Intel � Storage Inside

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Intel may power much of the world’s PCs and servers, but when it comes to storage issues, the chip giant faces the same problems that any other enterprise must confront.

Except they’re bigger. Intel, after all, is a massive concern, where exploding storage demands magnify the usual challenges. 80,000 employees, for example, have to deal with as many as 4.2 million email messages per day, a 247 percent increase in four years. Recently, the company counted 99 million messages in just one month.

From 10 TB of storage in 1997, the company now has 3 PB – and that’s just what is available online. While annual average storage growth has been moving at a rapid clip in recent years – 74 percent annually – it is expected to soar to 125% growth next year.

“Our e-business applications needed 20 TB of space only two years ago,” said Doug Busch, Intel’s CIO. “Now, those applications take up over 160 TB.”

Networked Storage Takes Center Stage

Not surprisingly, Intel has been working for the last five years to put order into its storage environment. In that time, it has moved its mostly direct attached storage (DAS) architecture to 40 percent storage area network (SAN), 40 percent network attached storage (NAS), and 20% DAS.

The process of upgrading the entire storage environment began with a fairly simple change in equipment purchasing policy. Intel addressed the area of server purchasing and consolidation to handle a recurring issue – running out of disk capacity.

“We regularly bought new servers because we were out of disk capacity,” said Busch. “Continually adding and upgrading servers was a big cost factor, so we had to attack that to make Intel more cost-effective.”

In order to address the rapid growth of storage demand, Busch realized he had to phase out DAS and what he calls a “bottoms-up” data mart architecture that had become too inefficient.

This translated into several critical issues: an overabundance of smaller and more distributed departmental data stores rather than having a few larger and more centralized enterprise data stores; too much manual storage management that was bogging down the storage administrators in time-consuming day-to-day tasks and preventing them from being able to look too far into the future; and largely unmonitored data quality – there wasn’t enough time available to pay much attention to how clean the data was.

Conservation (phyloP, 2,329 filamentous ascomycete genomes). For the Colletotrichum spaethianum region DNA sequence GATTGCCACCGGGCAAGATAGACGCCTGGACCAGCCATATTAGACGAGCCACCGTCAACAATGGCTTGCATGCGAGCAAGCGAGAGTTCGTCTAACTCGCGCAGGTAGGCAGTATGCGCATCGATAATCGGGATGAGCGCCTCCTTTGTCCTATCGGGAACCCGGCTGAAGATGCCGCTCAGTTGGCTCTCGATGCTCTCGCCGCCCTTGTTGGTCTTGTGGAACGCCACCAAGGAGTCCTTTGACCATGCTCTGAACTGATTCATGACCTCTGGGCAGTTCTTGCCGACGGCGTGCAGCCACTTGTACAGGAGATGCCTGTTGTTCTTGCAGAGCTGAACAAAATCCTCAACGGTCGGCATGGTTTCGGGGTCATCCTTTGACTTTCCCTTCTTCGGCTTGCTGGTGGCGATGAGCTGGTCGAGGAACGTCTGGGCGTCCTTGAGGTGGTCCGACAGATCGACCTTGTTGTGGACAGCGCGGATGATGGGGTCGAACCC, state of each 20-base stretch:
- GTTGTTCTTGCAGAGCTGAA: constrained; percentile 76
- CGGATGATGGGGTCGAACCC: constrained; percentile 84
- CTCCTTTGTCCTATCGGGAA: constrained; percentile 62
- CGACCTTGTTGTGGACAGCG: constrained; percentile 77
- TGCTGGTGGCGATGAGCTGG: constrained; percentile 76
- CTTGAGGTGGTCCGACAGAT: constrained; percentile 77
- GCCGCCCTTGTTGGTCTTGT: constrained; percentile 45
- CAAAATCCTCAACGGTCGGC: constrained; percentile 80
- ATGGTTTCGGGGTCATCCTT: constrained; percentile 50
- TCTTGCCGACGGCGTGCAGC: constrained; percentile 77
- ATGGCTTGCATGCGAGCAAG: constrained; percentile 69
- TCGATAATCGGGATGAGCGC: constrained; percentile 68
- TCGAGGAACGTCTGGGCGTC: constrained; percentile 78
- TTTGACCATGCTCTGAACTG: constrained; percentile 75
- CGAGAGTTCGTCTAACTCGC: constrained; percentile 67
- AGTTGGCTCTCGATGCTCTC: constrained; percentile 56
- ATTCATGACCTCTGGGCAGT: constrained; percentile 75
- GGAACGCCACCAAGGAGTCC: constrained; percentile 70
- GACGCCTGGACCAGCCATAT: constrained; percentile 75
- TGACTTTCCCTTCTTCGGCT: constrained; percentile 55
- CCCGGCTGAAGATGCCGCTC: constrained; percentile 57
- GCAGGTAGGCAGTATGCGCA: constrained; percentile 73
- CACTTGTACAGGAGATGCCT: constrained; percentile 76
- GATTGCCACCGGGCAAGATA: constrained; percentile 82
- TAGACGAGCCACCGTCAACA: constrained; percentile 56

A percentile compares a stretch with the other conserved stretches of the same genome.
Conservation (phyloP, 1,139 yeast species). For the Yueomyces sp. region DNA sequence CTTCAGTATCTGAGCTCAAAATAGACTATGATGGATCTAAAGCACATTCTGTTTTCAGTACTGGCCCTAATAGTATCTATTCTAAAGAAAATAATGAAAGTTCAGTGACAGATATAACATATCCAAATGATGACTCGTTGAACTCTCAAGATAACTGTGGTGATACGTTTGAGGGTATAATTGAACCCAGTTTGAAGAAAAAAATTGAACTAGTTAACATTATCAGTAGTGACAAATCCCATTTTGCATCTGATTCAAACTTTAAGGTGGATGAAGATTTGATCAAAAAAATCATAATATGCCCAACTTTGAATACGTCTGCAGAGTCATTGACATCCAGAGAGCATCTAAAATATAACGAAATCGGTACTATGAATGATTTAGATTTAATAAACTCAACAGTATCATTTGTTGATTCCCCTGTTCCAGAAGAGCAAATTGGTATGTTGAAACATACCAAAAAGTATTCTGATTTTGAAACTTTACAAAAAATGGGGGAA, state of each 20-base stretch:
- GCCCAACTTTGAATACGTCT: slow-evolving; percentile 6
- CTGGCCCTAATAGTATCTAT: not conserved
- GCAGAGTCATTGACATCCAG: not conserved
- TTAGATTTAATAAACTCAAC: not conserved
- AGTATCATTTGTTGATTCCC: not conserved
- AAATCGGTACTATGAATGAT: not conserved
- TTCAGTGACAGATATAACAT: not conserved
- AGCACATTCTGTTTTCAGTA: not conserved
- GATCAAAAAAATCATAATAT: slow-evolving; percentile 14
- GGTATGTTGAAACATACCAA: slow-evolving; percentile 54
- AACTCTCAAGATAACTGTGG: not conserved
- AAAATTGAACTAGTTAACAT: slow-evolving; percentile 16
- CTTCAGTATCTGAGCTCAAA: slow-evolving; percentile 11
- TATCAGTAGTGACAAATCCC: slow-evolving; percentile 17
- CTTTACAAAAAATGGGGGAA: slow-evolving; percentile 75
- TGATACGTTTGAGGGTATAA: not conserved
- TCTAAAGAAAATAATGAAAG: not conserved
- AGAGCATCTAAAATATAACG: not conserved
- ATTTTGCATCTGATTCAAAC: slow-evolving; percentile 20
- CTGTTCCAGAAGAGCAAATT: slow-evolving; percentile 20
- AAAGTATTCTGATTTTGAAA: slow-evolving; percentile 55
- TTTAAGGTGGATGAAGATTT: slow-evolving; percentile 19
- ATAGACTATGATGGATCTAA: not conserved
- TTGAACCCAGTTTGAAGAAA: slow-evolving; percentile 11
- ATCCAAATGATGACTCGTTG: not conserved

“By first introducing NAS and then SAN, we achieved a two-to-three times performance increase, better availability, decreased TCO, reduced data center space, and reduced the number of support personnel required,” said Busch.

Problems remain, however. Transactional data dominates and continues to have a 60% growth rate. But Busch notes that reference data is growing even more rapidly at 92%. Further, mobile computing is causing headaches in terms of storage capacity and backup. The company now has 52,000 users who remotely access its systems. This is up 555% over the last five years.

The ‘System Around The Storage Technology’ Determines Success

“Obviously, capacity will continue to increase, yet that is happening while the willingness to pay for storage is continuing to decline,” said Busch. “What we have realized, therefore, is that it is the system around the storage technology which determines success.”

At Intel, this success is built on several key principles that underlie the storage architecture. To gain control of storage, the company always tries to manage the demand at the initial collection, replication (views, versions, scratch copies, etc.), and retention stage. This significantly cuts down on complexity, but can only be achieved if the system is built to accommodate this method of operation.

Another guiding principle is to manage utilization by pooling storage. By adopting an enterprise data mart design, storage managers can gradually move away from hard allocation of storage capacity. This is also assisted by introducing hierarchical storage.

Intel’s hierarchy consists of:

Tier 1 is reserved for only mission-critical and high availability data. This category contains the most expensive data and means no data loss of any kind is acceptable. Thus disaster recovery technology is included in this tier.

Tier 2 includes most other production and pre-production SCSI drives. This is the mid-range category and may include some DR but without the “no data loss” condition.

Tier 3 at Intel means archiving and backup options. Tape and ATA drives are used as the lowest-cost option, with cost taking on more importance than performance.

“Overall, we have gained ground by having storage growth decoupled from servers, and by introducing hierarchical storage,” said Busch.

And that is a lesson that any organization can learn from.

Article courtesy of Enterprise IT Planet

Drew Robb
Drew Robb
Drew Robb is a contributing writer for Datamation, Enterprise Storage Forum, eSecurity Planet, Channel Insider, and eWeek. He has been reporting on all areas of IT for more than 25 years. He has a degree from the University of Strathclyde UK (USUK), and lives in the Tampa Bay area of Florida.

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